The stock market crashed yesterday in response to the growing coronavirus pandemic, the Dow Jones Industrial Average dropping more than 2,000 points, it’s biggest one-day drop in history.  The Dow is now down 5,700 points from its peak on Feb 12th, or a 19% decline in less than a month–close to meeting the technical definition of a bear market.  The market crash was assisted by an oil-pricing war between Saudi Arabia and Russia, who had been producing oil under a pricing pact that finally imploded.  The Saudis decided to increase their output and drastically lower prices to hurt Russia and the United States, their two biggest competitors.  The move by the Saudis will hurt our oil and extraction industry, but will help buyers of products made from oil, as well as people who drive a lot.  At the same time, bonds are trading at all-time high prices and all-time low interest rates as investors shift money out of stock and into the safer fixed-income sector.

Why is the market getting so hammered?  In part because investors are not confident that Trump and his corrupt regime can manage the crisis competently.  And in part because no country has thus far been able to stop the spread of COVID-19.  Italy yesterday quarantined the entire country, imposing curfews and restrictions on large events to slow the outbreak.  The population of Italy is around 60-million people, or less than a fifth of our size, so imagine if the US tried a similar strategy.  Commerce and consumer spending would plummet, and certain businesses would get hammered. Yet that is what we may eventually face.

Why would any country do this?  The answer is pretty simple, as my aunt explained to me last night.  She works for the CDC and posted a graph on Facebook from the World Economic Forum that has been circulating on social media:

The flattened curve shows how a reduced rate of coronavirus infection could reduce the impact on hospitals and the wider healthcare system.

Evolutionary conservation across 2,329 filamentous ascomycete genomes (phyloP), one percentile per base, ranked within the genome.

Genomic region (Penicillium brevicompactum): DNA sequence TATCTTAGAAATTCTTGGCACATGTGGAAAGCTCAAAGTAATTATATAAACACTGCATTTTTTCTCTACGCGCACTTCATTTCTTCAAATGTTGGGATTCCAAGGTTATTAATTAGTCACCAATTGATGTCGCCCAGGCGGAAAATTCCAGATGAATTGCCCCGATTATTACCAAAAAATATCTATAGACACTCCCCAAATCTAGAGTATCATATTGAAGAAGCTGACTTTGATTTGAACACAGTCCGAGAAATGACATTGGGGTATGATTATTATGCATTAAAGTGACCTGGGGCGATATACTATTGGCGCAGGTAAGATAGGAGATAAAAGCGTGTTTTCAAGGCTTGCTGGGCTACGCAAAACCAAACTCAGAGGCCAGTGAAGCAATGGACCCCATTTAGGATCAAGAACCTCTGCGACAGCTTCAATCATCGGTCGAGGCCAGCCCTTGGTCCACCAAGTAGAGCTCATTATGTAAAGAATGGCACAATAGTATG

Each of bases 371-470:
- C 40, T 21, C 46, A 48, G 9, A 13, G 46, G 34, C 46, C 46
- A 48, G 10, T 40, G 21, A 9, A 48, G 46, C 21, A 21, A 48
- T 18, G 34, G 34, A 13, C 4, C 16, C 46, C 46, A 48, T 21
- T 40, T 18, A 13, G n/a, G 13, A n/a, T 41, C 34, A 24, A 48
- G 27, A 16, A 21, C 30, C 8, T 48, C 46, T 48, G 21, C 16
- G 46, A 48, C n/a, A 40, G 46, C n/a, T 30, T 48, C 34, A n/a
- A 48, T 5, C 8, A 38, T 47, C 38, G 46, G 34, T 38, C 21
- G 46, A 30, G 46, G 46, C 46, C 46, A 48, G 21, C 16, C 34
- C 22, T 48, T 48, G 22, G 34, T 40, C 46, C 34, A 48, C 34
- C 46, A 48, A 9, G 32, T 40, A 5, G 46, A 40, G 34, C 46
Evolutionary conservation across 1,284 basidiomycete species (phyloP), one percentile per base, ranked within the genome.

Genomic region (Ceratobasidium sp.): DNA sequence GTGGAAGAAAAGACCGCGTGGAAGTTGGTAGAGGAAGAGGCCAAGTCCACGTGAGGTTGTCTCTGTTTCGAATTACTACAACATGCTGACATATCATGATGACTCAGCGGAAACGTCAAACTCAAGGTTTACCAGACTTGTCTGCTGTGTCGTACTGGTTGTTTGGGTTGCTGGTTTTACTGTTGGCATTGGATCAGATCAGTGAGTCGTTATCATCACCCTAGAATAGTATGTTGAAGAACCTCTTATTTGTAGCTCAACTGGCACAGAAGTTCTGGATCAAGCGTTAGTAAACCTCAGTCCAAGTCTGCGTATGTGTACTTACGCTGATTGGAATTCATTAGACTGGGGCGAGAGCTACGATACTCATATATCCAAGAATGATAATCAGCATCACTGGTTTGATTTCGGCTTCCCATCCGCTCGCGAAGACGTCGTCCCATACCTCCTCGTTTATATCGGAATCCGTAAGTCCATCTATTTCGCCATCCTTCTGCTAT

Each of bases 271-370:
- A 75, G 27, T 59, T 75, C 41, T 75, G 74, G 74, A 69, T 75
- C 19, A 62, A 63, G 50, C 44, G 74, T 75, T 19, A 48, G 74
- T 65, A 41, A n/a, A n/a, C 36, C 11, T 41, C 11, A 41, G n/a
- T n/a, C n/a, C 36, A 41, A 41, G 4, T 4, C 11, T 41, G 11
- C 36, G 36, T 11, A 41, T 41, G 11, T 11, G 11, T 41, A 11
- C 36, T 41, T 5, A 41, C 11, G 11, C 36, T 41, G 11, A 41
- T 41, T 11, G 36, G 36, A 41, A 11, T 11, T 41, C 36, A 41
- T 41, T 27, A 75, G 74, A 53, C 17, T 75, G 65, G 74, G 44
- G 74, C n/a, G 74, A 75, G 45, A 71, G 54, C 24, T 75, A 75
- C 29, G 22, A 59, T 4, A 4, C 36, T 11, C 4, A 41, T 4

Quarantine and other measures to reduce social contact are not meant to stop the spread of the virus, but to SLOW the spread so that our medical infrastructure isn’t overwhelmed.  We will likely need hundreds of thousands of respirators to help those most sick, but if everybody gets sick at once, there won’t be enough respirators for all who need them.  And so on.  So measures like students taking classes from home and workers working from home are meant to slow the spread and give our medical professionals their best chance to respond and help the most people possible. It’s not meant to panic people or raise alarm, even though that’s the effect it often has.  The fact is, 80% of people who get the virus will have mild symptoms.  The people most at risk of medical complications are people over 60, people with compromised immune systems and people with grave underlying medical conditions.  Especially vulnerable are people in their 80s and older.  Infants and children don’t appear to be at increased risk.

Unchecked, the highly contagious coronavirus spreads in a community at a doubling rate every week. There were 142 confirmed cases in New York State as of yesterday.  So in the weeks ahead the increase could be, 284, 568, 1136, 2272, 4544, 9088, 18176, 36352.  In other words, two months from now there could be 36-thousand cases.  But it’s also safe to assume that the 142 is an artificially low number of cases. There are likely many more cases that have gone undetected and/or unreported.  So it’s easy to imagine that, left unchecked, the virus could affect 100k New York citizens in just two months.  And this is why it’s important to adopt measures to slow its spread. Also, while a vaccine is at least a year away, a “treatment” could be months away.  A drug named “remdesivir” is currently being tested in hopes that it will reduce the viral load and help our immune systems to combat the virus.  We should know by the end of April whether the drug can be helpful.  So again, the more we can slow the progression of the disease, the more people could be helped by treatments still in development.

Wash your hands thoroughly, and often.

Keep resisting Trump and keep working to “vote his ass out of office.”


Leave a Reply

Fill in your details below or click an icon to log in: Logo

You are commenting using your account. Log Out /  Change )

Google photo

You are commenting using your Google account. Log Out /  Change )

Twitter picture

You are commenting using your Twitter account. Log Out /  Change )

Facebook photo

You are commenting using your Facebook account. Log Out /  Change )

Connecting to %s